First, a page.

Enahoro did indeed feel strongly about some sensitive issues in the country at the time, not the least of which was his support of the annulment by the military government of Ibrahim Babangida of the June 12 presidential election which MKO Abiola was widely believed to have won. In a piece for the Sunday Times, Enahoro not only endorsed the cancellation, he subjected Abiola to blistering criticism also. But like hawks with talons unsheathed, his critics came at him in equally searing responses. Enahoro was unfazed. Nor did his critics forgive him when he took US Ambassador Walter Carrington to the woodshed for being — in Enahoro’s words — such “a bad and incompetent diplomat.” He wasn’t perturbed or regretful of his action either.

But he also knows how to respond to his critics, and although he was 64 when we had our sustained interaction at the time, Enahoro remained his old pugnacious self. One day, I went over to his place armed with a statement made by Wole Soyinka during a Tell magazine interview. I was sure he hadn’t seen it. Eager to have his response as he dropped a tiny sweetener into his cup of tea that evening in his living room, I quoted Wole Soyinka thus: “… there are several kinds of journalists, there are the safe journalists. You find many of them at the Daily Times firing from both guns on behalf of Abacha. But once upon a time, they were risk takers; now see what’s happened to them.” I then asked Enahoro: “Is he referring to you or what?”

Enahoro relished the moment. Smiling, he came at once like a man fully loaded for bear but ready to fire at the sight of a rabbit: “Perhaps, Wole Soyinka should be asked. They say whom the cap fits. I will not wear this cap because it doesn’t fit me. Well, there are risk takers in all professions, and non-risk takers. Not only in journalism, nor is it only at the Daily Times… there are mature men who are not mature. There are famous people who have not yet grown out of being eternal students. Are they risk takers. Or are they non-risk takers?” he asked, going on, “There is recklessness. I didn’t invent that word. And there is maturity. Again, such people exist. Wole Soyinka, Nobel Prize winner in literature, is quite capable of expanding and identifying those he says are firing blanks from double barrel guns or not firing at all.” He continued: “I can say nobody, underline nobody, can lecture me on taking risks or not taking risks. I am not being immodest, but I have my credentials. Indeed, if I were asked to produce witnesses, I would not be too far wrong if I invited Soyinka to speak on my behalf, because when I was in Germany he was my guests on more than that one occasion. And I am sure he will recall that I was not working for any government or firing blanks.”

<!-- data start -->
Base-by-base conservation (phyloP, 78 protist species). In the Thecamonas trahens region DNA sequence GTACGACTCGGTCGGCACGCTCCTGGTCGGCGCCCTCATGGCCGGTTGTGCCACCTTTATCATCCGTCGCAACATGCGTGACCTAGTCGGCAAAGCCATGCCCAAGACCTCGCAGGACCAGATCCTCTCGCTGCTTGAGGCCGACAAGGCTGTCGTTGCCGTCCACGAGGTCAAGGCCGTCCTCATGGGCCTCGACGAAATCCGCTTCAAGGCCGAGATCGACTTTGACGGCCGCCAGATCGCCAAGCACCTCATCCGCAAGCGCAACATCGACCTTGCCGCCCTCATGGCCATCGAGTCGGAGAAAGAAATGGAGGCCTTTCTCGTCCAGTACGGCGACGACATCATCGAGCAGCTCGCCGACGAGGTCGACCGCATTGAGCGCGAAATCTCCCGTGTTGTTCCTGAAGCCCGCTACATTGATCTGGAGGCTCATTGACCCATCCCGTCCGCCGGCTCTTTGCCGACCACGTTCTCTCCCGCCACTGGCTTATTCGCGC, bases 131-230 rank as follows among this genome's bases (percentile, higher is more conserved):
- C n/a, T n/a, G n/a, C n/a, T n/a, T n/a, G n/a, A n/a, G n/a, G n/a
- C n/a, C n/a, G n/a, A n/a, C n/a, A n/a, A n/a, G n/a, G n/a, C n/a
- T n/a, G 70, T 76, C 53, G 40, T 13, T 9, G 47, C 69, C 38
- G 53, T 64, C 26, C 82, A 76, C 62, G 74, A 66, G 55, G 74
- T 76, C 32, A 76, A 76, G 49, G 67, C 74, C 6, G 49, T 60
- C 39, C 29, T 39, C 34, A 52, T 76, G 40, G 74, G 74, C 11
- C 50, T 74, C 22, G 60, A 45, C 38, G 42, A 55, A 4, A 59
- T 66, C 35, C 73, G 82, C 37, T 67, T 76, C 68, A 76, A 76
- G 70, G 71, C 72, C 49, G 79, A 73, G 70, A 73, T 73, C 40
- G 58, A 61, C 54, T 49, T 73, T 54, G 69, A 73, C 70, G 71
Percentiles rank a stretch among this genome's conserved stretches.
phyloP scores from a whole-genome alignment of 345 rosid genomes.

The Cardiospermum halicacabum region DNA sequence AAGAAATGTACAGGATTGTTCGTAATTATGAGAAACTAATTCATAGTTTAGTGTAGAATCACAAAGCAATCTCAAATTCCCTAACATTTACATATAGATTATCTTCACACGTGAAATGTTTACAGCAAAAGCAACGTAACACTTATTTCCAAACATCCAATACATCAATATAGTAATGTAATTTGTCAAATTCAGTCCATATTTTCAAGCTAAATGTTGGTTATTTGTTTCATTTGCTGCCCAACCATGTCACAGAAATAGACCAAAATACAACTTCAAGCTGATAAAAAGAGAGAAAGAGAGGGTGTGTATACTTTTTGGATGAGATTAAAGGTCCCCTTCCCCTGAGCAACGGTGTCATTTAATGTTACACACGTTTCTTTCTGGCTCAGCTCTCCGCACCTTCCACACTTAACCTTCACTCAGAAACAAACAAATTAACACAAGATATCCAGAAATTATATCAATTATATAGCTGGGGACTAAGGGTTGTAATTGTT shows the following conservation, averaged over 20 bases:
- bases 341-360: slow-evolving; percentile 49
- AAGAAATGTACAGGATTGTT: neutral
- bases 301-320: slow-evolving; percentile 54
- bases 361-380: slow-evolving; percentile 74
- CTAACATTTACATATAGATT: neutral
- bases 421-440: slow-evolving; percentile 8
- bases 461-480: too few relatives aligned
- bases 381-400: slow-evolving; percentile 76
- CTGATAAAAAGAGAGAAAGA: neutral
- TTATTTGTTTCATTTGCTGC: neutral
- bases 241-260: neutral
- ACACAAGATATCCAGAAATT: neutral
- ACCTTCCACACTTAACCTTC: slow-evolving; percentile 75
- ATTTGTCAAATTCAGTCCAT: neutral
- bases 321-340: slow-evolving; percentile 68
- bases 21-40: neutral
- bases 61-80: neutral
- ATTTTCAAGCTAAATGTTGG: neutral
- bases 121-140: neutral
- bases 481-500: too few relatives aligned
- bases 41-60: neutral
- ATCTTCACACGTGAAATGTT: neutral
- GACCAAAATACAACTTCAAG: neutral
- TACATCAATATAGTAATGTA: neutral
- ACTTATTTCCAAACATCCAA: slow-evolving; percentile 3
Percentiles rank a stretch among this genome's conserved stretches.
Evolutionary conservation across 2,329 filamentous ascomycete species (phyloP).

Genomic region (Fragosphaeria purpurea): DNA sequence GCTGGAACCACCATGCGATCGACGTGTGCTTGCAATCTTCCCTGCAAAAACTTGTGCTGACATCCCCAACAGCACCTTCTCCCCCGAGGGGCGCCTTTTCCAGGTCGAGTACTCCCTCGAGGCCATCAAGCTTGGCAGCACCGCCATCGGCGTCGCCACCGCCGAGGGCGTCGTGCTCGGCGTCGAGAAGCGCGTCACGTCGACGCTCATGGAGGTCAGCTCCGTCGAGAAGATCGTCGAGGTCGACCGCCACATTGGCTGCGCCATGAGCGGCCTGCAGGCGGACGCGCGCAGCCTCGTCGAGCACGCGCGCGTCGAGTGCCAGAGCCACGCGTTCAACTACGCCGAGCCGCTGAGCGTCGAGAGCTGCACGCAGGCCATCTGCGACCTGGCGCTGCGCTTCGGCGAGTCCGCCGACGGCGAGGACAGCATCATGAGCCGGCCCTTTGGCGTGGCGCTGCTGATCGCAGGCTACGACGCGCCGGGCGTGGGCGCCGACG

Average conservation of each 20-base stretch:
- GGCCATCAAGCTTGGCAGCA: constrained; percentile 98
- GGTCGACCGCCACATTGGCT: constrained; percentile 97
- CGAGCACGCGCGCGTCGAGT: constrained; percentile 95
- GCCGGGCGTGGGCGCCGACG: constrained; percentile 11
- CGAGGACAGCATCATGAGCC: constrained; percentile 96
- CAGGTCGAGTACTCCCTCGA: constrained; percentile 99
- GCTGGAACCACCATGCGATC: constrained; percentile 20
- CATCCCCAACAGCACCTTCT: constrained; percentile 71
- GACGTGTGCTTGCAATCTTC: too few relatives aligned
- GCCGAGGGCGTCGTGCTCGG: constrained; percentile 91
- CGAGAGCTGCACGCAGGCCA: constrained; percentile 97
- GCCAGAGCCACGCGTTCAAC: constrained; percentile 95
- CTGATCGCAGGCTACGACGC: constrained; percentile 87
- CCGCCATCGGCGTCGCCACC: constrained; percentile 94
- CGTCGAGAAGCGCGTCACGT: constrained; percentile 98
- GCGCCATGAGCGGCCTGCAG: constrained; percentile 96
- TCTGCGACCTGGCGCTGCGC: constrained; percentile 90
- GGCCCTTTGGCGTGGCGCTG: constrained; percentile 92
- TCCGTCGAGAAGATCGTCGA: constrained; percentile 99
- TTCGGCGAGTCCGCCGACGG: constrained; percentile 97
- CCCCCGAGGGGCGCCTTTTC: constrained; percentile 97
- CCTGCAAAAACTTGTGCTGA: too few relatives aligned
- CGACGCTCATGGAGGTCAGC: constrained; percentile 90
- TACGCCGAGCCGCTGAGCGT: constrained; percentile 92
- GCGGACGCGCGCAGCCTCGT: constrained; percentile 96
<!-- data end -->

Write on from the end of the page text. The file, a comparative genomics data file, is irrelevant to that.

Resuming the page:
Enahoro’s mission to put the DTN back on its once esteemed pedestal didn’t succeed even though he went about it with monastic dedication. He couldn’t get NICON to recapitalize it as they were not convinced that the ministry of information and culture was keeping its distance from the affairs of the conglomerate as agreed. The failure handed his critics ammunition to chip away at his king-size reputation. While such criticisms didn’t disturb Enahoro either, the fact that he couldn’t get NICON to make financial infusion in the company did give him regrets about not entertaining second thoughts before accepting the offer of appointment.

But it’s rational to contend that, having accepted the offer, his reputation was enhanced, not diminished, by his subsequent actions. For the younger generations of Nigerians to whom the Peter Pan glory of old had become stuff of lore, Enahoro demonstrated his legendary capacity to issue sharp rebuke to authority figures. Countless times, and unmindful of the potential consequences of his combativeness, he challenged his supervising minister, Dr. Walter Ofonagoro, asking him to beat a retreat from the affairs of the DTN. It was unprecedented, and certainly as audacious as Darwin’s assault upon the Garden of Eden. At other times and under similar circumstances, such an act of courage could have earned him instant sack, just as considerably benign circumstances had terminated his predecessors’ careers at the hands of the supervising minister. That was courage at its best, and it’s a thing to remember alongside his other unique qualities as we celebrate the “Black Englishman” at 80. Happy birthday, oga.